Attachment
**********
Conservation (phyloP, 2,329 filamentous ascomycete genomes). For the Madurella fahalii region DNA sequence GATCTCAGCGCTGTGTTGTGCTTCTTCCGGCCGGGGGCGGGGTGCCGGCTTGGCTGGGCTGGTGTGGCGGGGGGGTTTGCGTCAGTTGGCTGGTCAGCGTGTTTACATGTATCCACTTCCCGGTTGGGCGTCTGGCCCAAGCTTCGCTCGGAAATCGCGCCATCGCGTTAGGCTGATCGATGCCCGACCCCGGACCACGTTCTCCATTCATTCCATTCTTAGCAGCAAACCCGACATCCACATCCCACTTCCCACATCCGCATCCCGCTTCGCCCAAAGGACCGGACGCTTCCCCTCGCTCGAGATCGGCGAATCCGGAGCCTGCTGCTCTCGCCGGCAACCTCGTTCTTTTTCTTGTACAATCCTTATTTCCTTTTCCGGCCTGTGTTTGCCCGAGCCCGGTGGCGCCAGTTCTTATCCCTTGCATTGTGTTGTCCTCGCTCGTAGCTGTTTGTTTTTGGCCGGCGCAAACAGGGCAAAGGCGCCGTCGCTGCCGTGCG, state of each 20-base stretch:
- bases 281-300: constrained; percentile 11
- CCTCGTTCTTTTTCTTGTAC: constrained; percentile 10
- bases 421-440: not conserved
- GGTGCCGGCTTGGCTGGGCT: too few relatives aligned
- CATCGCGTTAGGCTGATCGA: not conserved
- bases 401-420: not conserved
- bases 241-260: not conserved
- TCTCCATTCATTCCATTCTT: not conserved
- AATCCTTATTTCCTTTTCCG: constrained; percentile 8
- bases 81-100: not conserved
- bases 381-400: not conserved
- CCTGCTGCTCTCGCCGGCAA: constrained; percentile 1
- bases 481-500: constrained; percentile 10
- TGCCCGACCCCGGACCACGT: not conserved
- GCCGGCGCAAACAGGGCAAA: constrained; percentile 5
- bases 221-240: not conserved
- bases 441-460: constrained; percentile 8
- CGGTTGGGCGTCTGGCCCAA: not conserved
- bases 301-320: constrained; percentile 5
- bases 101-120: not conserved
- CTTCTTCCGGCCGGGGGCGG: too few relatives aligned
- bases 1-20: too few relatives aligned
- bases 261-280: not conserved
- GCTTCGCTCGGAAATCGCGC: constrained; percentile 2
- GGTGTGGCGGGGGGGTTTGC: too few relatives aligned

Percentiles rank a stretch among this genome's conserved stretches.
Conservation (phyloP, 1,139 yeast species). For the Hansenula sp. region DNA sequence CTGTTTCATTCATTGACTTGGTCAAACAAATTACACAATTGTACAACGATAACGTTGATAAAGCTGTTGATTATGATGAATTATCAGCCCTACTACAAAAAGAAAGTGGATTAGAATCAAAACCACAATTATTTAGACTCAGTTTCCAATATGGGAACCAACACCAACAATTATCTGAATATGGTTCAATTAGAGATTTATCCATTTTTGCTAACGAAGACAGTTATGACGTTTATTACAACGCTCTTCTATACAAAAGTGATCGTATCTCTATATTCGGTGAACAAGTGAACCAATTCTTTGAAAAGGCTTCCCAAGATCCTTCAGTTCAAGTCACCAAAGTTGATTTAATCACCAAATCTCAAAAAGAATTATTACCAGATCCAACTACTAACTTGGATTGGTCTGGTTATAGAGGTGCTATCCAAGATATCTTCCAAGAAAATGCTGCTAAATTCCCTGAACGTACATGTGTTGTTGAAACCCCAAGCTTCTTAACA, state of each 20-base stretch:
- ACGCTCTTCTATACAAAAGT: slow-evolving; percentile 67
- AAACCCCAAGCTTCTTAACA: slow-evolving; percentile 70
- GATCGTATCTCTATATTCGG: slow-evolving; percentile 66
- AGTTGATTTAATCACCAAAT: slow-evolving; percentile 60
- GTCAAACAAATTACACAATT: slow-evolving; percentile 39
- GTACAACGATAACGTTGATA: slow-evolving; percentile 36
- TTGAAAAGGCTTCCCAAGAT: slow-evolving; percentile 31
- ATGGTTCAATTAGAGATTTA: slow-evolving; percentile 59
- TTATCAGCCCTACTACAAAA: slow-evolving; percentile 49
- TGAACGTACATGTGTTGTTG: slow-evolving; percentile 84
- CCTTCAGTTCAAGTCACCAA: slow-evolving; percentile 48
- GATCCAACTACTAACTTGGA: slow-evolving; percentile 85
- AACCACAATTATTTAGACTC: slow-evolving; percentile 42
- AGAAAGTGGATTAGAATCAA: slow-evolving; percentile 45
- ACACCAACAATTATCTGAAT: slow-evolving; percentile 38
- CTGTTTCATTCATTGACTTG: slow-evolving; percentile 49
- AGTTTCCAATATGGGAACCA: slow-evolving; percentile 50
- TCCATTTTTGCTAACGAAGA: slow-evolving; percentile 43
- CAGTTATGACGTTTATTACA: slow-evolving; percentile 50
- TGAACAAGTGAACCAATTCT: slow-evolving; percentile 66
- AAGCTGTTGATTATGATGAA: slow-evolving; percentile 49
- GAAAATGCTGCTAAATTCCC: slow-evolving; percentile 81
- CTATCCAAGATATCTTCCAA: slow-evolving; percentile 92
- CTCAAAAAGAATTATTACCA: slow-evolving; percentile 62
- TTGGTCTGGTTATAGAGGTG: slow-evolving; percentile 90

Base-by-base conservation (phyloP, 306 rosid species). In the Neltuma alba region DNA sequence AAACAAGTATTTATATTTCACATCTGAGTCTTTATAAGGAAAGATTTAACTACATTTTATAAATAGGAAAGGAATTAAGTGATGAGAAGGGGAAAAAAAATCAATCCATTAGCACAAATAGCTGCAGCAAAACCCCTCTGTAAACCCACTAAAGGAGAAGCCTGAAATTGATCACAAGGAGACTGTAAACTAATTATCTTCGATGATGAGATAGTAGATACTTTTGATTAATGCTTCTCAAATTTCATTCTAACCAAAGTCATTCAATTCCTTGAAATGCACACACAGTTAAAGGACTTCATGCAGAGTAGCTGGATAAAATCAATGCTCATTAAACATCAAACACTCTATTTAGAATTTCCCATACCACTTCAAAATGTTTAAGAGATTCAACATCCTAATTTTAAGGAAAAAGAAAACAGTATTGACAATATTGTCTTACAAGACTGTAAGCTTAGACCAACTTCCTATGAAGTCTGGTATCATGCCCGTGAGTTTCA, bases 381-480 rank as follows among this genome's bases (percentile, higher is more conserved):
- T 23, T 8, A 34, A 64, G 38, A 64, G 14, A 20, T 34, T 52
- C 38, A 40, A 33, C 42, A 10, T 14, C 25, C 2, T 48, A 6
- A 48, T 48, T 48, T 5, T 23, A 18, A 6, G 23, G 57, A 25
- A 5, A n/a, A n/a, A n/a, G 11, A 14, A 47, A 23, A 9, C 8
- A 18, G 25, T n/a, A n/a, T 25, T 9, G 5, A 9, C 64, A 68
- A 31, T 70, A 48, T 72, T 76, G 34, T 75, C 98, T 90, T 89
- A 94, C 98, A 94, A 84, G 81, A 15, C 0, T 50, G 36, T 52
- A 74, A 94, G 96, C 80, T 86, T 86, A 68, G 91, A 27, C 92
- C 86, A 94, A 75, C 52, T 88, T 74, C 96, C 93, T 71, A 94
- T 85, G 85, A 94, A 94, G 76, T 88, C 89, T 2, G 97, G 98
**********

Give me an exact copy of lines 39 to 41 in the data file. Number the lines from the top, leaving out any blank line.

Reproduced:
- CCTTCAGTTCAAGTCACCAA: slow-evolving; percentile 48
- GATCCAACTACTAACTTGGA: slow-evolving; percentile 85
- AACCACAATTATTTAGACTC: slow-evolving; percentile 42